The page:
“Mom, I can’t let Kim and William and Brandon eat canned spaghetti. When you said you had spaghetti, I thought you meant real spaghetti.” Carol stands there, her eyes as blue as Walter’s, her nose with the same slope. When she was a child, she ate canned spaghetti all the time. Anna looks at the open can and puts it on the counter. She wants to say, Your father and I would go aftereach other like crazed rabbits and we wouldn’t stop until we fell out with exhaustion or until one of you started calling from the other room, whichever came first, but instead she tells Carol that if she wants real spaghetti, that if Chef Boyardee, who has been around longer than Trey, is not good enough, then she’ll have to do her own shopping and cooking.

BEN, AFTER A SERIES OF LIVE-IN GIRLFRIENDS, met and married somebody who looked and sounded just like all the others. They moved to Alaska, where he teaches history. His wite teaches arts and crafts in the prison there, and for Christmas she sent Anna a pendant carved from ivory. It’s an awkward elephant, so large, she thinks, that it might knock her out if she forgot and bent over too fast—that is, if she ever wore it. Terri (the wife, whom she has met only once) sent a history of the elephant: This was carved by a reformed alcoholic named Ike who is serving a life sentence for murdering his wife, mother, and child. Ike has found religion and sees his art as a manifestation of his cleansed soul. He is a new man.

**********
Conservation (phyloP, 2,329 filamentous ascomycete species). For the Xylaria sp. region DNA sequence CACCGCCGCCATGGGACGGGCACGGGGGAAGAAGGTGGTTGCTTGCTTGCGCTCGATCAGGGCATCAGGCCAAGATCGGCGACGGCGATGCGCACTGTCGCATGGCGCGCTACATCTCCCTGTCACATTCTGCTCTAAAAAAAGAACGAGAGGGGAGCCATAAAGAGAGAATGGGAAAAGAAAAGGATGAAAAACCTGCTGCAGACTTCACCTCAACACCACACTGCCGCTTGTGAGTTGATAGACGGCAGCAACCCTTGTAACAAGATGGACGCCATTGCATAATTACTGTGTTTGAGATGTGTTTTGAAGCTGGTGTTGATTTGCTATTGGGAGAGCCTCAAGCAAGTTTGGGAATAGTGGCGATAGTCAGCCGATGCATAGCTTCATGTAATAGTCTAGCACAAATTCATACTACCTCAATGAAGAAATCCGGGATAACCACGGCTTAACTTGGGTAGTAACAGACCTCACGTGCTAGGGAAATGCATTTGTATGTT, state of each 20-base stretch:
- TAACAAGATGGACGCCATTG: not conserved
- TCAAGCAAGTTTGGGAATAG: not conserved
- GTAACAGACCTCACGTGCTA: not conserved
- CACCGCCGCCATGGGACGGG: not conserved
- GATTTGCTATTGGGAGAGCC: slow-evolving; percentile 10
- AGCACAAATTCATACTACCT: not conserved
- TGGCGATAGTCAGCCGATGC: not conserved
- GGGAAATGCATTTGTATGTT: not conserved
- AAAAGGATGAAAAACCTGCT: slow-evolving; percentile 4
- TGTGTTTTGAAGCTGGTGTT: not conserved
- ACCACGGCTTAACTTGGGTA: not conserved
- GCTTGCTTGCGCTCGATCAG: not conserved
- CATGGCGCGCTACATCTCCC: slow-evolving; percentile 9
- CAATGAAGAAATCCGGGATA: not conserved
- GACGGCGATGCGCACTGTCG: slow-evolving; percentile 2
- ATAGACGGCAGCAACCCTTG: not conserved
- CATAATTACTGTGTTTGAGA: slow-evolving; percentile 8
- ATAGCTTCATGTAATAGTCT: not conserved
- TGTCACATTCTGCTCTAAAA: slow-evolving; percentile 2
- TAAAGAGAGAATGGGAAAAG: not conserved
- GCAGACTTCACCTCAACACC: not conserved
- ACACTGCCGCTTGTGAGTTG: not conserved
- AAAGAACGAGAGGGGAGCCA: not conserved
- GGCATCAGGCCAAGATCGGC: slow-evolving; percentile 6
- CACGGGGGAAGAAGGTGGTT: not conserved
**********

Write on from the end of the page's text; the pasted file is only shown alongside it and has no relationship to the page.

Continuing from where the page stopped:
Though the children at school would probably love this atrocity the same way they love her loud parrot pin, Anna will not touch it with a ten-foot pole. Imagine, writing to tell her such a thing. Didn’t they know that she would only stare at the misshapen piece of junk and ask why such a man is living and breathing and whittling his animal tusks while Walter, who was the epitome of sanity and goodness, is gone? Were it not for the fear that she would completely alienate her son and his free-spirited wife, she would throw the elephant out in the trash. Instead she keeps it in its box, in the drawer where she keeps a photo of Ben’s first wife, a cute, quiet, conventional woman who wanted to settle somewhere and spend her life there.

“That’s not so much for her to ask,” Walter had told Ben when he announced with anger that they were separated, that she was asking too much of him. “What is it you’re looking for?”

Wayne, after only a few months practicing law, decided he didn’t want to be a lawyer and instead went back to school to get an M.B.A. Now he’s considering becoming a CPA. What happened to the normal child? She keeps asking the question and wishing that Walter could answer. Anna recently asked Wayne why he didn’t drive his BMW while eating a BLT to the YMCA for a little R&R—or, better yet, why didn’t he find a nice young woman who could give him some TLC? What she has found out most recently is that Wayne is more interested in finding a nice young man, and she thinks she can live with all that. She is convinced she can live with just about anything. It’s what she can’t live without that poses a problem.

“THE SUMMER AFTER WAYNE WAS BORN, THEY went back to the small cottage. Anna spent most of the vacation on the screened porch with Wayne in her arms, his tiny body shielded from the salty breeze by a cotton blanket. It was midweek before they saw any lights on in the house across the way. Several cars were in the drive (the Lincoln was in the garage, but they never saw it move), and the beach in front ot the house was peppered with children of all ages. Anna had a lot of time to watch while Walter was out swimming with the kids and she was left behind in the shade of the porch. All day long people came and went, but she sawno sign of the couple from the year before, other than their car.